may the love that unites us all enfold you.
Like the song of the angels,
may the promise of our belovedness give you hope.
Like the wonder of Mary and Joseph,
may God’s presence awaken us to our siblings in the poor.
Like the radiance of the star over Bethlehem,
may the light of God’s love shine in you,
give light to those who sit in darkness and the shadow of death,
and guide your feet into the way of peace. Amen. 
(Source: Steve Garnaas-Holmes, Unfolding Light)

Michael Frost debunks the myths of Christmas
Keeping historically inaccurate and culturally anachronistic religious displays in shopping malls isn’t a victory for the gospel at all.
No A-Frame Stable
Jesus wasn’t born in a little stable constructed of twigs and peat moss. Most likely, he was born in the home of Joseph’s relatives in the section of the house where animals were brought in at night. Mary was probably attended to by the female members of Joseph’s extended family, strangers to her, but nurturing and experienced in the matter of childbirth. Rather than two lone parents in an isolated stable, the holy family were probably surrounded by fussing women and awkward men.
No animals and no donkey
Sure, there’s that line in Away in a Manger that goes “the cattle were lowing” but none of the gospels mention any animals. If Jesus was born in the part of the house where animals were housed at night, they would obviously have been shooed out for his birth. But more concerning for nativity lovers is the news that there’s no reference to a donkey either. Say what? No cute donkey? It has been conjectured that Mary and Joseph must made their journey to Bethlehem on a donkey because it was cheaper than traveling in a caravan, the far more common and much safer option. But the Bible is silent on how exactly they got to Bethlehem.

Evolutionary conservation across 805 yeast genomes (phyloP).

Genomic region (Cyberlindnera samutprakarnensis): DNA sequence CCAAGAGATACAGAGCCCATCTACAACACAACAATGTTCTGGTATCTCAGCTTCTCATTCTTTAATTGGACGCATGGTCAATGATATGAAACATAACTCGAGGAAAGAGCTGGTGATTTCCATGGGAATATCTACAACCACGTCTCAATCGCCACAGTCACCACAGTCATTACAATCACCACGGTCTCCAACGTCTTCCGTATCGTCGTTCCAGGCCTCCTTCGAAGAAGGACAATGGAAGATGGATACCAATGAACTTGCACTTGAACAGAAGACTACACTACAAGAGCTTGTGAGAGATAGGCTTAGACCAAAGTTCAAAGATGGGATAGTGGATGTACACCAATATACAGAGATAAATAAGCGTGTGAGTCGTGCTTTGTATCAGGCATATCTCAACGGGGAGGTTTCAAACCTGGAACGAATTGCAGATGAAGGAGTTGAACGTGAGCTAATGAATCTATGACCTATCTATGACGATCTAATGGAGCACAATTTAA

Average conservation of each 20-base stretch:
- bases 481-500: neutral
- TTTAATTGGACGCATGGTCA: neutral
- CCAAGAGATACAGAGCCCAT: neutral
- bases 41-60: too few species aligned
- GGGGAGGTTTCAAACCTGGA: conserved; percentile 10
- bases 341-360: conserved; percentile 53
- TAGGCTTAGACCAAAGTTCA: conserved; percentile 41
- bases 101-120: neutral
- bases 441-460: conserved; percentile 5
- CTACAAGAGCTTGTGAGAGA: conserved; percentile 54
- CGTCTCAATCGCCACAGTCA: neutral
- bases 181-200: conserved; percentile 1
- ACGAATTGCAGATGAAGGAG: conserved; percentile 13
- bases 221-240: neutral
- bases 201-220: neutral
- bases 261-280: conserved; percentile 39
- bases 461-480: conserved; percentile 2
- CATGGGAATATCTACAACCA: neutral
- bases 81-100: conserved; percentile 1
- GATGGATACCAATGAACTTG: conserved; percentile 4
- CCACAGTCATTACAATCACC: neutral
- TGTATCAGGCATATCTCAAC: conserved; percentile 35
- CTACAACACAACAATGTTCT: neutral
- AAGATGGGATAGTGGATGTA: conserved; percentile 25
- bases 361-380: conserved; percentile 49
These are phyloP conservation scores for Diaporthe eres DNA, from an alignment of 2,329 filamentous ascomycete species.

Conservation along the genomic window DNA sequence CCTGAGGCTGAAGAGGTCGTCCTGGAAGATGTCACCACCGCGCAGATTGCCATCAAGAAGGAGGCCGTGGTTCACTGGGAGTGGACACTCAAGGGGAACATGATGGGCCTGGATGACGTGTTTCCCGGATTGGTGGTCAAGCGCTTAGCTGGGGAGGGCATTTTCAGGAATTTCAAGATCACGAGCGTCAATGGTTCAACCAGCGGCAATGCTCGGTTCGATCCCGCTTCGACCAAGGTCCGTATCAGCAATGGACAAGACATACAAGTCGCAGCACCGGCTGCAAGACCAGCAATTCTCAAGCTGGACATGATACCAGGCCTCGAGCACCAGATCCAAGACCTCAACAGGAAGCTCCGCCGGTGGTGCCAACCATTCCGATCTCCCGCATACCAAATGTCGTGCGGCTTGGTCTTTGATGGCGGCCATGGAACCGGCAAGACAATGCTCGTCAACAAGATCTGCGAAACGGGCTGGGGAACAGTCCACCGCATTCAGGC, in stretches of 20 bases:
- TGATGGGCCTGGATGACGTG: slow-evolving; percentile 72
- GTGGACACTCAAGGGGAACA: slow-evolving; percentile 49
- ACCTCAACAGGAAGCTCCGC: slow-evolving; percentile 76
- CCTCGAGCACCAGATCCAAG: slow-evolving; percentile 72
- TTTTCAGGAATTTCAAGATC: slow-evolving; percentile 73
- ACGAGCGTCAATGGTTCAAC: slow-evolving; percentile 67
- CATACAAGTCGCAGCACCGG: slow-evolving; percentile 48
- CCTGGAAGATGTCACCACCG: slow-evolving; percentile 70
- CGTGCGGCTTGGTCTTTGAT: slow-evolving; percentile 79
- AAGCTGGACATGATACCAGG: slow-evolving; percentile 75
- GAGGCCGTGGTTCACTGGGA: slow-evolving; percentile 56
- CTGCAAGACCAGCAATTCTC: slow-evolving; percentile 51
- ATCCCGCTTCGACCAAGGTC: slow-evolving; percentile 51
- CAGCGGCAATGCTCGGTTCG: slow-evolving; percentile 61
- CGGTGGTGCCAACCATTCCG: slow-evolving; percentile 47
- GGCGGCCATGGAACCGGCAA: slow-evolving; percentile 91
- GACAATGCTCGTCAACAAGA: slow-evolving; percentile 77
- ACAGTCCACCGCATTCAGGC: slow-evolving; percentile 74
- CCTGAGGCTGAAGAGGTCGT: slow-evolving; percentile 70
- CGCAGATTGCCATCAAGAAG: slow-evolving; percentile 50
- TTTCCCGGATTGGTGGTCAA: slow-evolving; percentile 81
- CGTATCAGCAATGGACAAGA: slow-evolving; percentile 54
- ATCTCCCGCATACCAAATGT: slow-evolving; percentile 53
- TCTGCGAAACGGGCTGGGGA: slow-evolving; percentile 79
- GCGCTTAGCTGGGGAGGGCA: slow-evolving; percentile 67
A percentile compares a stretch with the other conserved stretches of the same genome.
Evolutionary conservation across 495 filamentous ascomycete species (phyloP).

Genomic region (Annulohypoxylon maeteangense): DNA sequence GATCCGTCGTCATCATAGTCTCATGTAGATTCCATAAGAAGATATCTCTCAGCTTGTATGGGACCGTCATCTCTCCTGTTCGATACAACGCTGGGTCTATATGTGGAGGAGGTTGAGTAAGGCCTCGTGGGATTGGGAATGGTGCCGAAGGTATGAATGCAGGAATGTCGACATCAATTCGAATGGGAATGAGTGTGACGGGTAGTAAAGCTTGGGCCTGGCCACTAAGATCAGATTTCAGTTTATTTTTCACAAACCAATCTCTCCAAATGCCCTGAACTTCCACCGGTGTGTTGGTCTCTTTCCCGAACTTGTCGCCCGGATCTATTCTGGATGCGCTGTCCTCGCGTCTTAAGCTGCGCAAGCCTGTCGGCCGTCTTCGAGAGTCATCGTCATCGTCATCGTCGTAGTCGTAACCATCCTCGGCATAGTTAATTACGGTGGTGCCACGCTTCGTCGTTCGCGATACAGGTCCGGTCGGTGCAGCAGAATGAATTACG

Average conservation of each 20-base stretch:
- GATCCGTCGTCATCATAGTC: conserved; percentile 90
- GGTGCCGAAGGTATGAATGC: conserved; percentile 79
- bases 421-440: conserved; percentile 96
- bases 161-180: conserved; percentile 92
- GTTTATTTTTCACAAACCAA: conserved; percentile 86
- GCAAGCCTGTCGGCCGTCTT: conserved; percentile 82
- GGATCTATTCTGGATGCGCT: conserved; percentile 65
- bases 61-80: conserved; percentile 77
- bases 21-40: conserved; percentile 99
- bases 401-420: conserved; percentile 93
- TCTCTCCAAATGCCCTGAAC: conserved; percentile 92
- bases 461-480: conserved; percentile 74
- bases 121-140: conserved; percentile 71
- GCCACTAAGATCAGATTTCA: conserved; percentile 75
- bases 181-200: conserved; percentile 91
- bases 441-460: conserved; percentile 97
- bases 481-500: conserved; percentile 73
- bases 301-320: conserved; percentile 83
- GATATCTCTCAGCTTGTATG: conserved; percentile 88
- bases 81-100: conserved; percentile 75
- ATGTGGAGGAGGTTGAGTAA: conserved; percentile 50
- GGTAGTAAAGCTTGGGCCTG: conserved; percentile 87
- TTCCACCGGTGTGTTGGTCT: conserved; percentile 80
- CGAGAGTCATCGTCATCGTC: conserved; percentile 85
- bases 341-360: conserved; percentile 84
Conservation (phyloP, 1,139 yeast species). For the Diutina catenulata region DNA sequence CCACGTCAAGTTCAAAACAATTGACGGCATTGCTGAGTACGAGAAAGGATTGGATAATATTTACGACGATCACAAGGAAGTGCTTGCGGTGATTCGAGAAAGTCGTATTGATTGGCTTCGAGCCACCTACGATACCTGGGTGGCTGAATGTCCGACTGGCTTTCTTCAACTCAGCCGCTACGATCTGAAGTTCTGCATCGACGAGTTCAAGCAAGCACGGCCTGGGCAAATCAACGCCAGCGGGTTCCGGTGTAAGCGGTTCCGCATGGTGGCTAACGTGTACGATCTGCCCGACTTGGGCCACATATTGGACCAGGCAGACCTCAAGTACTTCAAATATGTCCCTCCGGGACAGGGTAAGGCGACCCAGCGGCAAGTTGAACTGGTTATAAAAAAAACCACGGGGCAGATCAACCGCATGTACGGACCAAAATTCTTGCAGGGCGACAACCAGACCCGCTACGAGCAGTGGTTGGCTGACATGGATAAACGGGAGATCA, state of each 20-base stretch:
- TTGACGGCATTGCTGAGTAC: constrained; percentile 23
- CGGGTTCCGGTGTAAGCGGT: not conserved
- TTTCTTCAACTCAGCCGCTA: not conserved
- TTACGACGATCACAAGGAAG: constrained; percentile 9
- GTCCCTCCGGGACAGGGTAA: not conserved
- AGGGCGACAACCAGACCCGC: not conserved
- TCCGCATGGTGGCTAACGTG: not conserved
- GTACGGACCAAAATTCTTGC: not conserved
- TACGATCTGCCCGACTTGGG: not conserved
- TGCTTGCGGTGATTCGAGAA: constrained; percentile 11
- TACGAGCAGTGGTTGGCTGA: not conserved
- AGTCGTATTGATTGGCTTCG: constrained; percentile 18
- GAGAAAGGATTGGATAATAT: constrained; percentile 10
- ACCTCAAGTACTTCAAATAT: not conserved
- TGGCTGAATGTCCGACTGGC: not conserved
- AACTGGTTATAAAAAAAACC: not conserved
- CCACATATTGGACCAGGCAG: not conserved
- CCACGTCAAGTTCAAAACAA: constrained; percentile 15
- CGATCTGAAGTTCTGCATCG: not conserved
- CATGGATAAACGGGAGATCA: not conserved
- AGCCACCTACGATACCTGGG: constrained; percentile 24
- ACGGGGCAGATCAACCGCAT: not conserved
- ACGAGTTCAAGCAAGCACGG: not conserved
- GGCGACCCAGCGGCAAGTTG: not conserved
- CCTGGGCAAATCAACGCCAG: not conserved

No Star
I know, this is hard for some of you. But the magi don’t arrive in Bethlehem until a year or two after Jesus birth, so the star doesn’t appear until they begin their strange journey from the east.
No Three Wise Kings
While we’re on the magi, they would have to be the most bizarre characters in the gospels. But who were they? Why did they come? What were they doing? They were eastern holy men, astrologers who divined the stars (although that was frowned upon by the Jews), who consorted with Herod (and later betrayed him), and who arrived in time to present the toddler Jesus with exotic gifts. But there’s no reason to believe there were only three of them. There’s nothing to suggest they were kings. Their names were not Melchior, Gaspar, and Balthasar. And there’s no basis for dressing them in silk robes and strange turbans.
No angel on the roof
Well, there were angels, just not at the actual birth of Christ. The gospels recount that a host of angels appeared to shepherds on the hills outside Bethlehem. But there’s no mention that they schlepped into town with the terrified shepherds. So, those depictions of one or a handful of androgynous beings fluttering around the stable roof – yeah, that didn’t happen. What did happen was way more amazing. Luke’s gospel says “a multitude of the heavenly host” appeared, praising God. The Greek word for “host” is stratia which alludes to the stars in the sky. How many does that make? It’s impossible to know but it could be suggesting the night sky was filled with angels! That’s mind-boggling.
No silent white-skinned, blue-eyed baby boy